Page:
In last week’s Article, I discussed some basic issues that are often involved in New Home Contracts. Agents should not be providing legal advice about these contracts, but should at least be familiar with some of the frequently encountered questions and issues that purchasers might encounter.
Purchasers can expect the contract to have exculpatory language for delivery dates. In the event that the home has not yet been constructed, the builder will give an estimated completion date. However, there will usually be an outside date for the completion, often as long as two years from the contract date. The builder will not be liable if there are delays in obtaining materials, weather issues, or other factors beyond the control of the builder. Purchasers need to be aware of the possibility of delays that could impact their current housing situation. Have they sold their current residence and need to vacate at a date certain or have they given notice to their landlord if they are renting?
Expect to have a blanket disclaimer of liability for hazardous materials, radon, mold and any similar issues. Nevertheless, today essentially all builders are using safe materials and installing passive radon remediation venting, leaving little likelihood of health hazards to the consumer.
Most home builders hold the Earnest Money Deposits. Maryland law requires that the deposit be held in a separate escrow account, or, if the builder plans to use the money in their construction cash flow, they must post a bond to ensure refund of the deposit if appropriate. In the past, there were occasions where home builders went out of business before completing the home and purchasers lost their deposit money. That should no longer be a concern.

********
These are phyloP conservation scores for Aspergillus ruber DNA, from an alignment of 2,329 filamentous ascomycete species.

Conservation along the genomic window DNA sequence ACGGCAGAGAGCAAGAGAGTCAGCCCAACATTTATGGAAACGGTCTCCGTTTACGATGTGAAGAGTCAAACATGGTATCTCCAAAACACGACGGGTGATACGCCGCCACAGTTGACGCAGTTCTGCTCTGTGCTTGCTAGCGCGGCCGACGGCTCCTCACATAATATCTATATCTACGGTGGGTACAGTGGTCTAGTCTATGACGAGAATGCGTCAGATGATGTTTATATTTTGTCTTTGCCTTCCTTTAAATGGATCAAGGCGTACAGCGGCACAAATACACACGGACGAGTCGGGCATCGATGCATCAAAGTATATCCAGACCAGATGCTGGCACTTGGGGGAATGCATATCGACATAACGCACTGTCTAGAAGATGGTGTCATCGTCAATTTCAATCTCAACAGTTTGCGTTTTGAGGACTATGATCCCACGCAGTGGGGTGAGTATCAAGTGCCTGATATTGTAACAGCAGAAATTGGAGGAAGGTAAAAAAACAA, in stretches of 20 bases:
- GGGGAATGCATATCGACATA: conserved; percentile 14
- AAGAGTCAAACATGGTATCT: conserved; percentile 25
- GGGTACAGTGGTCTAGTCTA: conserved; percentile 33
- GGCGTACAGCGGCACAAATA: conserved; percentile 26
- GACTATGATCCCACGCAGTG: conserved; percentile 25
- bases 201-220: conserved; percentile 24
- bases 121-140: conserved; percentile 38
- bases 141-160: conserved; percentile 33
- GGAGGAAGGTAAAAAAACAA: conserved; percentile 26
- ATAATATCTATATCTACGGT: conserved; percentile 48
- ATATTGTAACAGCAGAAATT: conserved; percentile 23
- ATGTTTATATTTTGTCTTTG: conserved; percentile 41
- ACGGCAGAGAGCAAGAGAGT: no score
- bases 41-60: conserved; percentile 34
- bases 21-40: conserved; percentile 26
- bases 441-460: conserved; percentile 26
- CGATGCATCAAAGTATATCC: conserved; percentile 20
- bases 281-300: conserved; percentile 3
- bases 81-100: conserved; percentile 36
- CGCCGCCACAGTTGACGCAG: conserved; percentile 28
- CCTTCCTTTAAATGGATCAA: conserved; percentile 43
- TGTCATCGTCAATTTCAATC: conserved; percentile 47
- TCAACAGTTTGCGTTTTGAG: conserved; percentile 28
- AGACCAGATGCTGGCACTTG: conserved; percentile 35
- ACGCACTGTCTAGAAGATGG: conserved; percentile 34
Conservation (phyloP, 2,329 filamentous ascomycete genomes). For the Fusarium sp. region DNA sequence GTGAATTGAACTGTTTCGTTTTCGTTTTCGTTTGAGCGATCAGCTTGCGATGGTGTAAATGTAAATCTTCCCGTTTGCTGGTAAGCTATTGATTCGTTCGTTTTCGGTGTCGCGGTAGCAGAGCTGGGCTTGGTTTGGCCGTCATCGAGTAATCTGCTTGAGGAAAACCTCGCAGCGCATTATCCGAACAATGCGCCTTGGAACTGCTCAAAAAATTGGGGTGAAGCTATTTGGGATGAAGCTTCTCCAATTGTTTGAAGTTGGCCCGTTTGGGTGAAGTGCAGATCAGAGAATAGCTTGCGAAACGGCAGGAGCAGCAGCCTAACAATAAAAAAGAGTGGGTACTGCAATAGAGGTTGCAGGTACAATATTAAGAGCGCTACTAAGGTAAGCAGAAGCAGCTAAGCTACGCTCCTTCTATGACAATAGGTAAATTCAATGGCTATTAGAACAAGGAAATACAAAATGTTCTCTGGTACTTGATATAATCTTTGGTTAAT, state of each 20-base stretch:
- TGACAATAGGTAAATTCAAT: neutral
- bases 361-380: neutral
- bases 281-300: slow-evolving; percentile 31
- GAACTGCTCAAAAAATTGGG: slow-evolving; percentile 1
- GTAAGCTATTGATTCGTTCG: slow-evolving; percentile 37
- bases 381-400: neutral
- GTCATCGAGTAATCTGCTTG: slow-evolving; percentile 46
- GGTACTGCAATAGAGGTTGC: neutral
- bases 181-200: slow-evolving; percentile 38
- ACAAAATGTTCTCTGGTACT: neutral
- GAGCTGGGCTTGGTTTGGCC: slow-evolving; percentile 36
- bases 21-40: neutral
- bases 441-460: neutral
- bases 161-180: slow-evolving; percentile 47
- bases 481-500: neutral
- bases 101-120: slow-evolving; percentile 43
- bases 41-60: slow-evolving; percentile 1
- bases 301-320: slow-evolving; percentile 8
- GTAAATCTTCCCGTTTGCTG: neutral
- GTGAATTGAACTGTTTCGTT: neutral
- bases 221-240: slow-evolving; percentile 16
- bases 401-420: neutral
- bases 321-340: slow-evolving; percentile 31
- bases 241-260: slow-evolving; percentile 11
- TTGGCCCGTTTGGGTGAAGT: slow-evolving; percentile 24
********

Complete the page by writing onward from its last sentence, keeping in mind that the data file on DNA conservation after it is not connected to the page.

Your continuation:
There is usually the right to substitute materials or change the plans such as reversing the layout. I counsel buyers to be concerned only if there is a particular material or product that is indispensable to their decision to purchase. For example, if the buyers only want the particular brand of kitchen cabinets or light fixtures, I advise buyers to provide that those items cannot be substituted by the builder.
If a purchaser wants to have the property inspected, the best time is during various phases of construction. Inspecting after the drywall has been installed prohibits examination of the electrical, plumbing and other covered systems. Although builders are reluctant to allow periodic inspections, it is a good idea to try to secure the right to have periodic inspections to ensure optimum construction quality.
Maryland law requires home builders to provide statutory warranties (a) one year freedom from defects in materials or workmanship; (b) two years warranty against defects in systems, including electrical, plumbing, HVAC and other mechanical systems; and (c) five years free from major structural defects. Appliances include the manufacturer warranties as long as the warranty is no less than the statutory requirements.
Finally, although most New Home Contracts provide for an equal division of state and county transfer taxes, that is not true in every case. That is one provision that can usually be negotiated by a purchaser. In fact, if the builder is offering a large closing credit, they often require the purchaser to pay all of the transfer and recording costs rather than split them.
Again, agents should not give legal advice about the contracts but rather should be aware of some of the issues that arise. If it becomes at all complicated, seek the assistance of competent legal counsel.
James E. Savitz, Esq.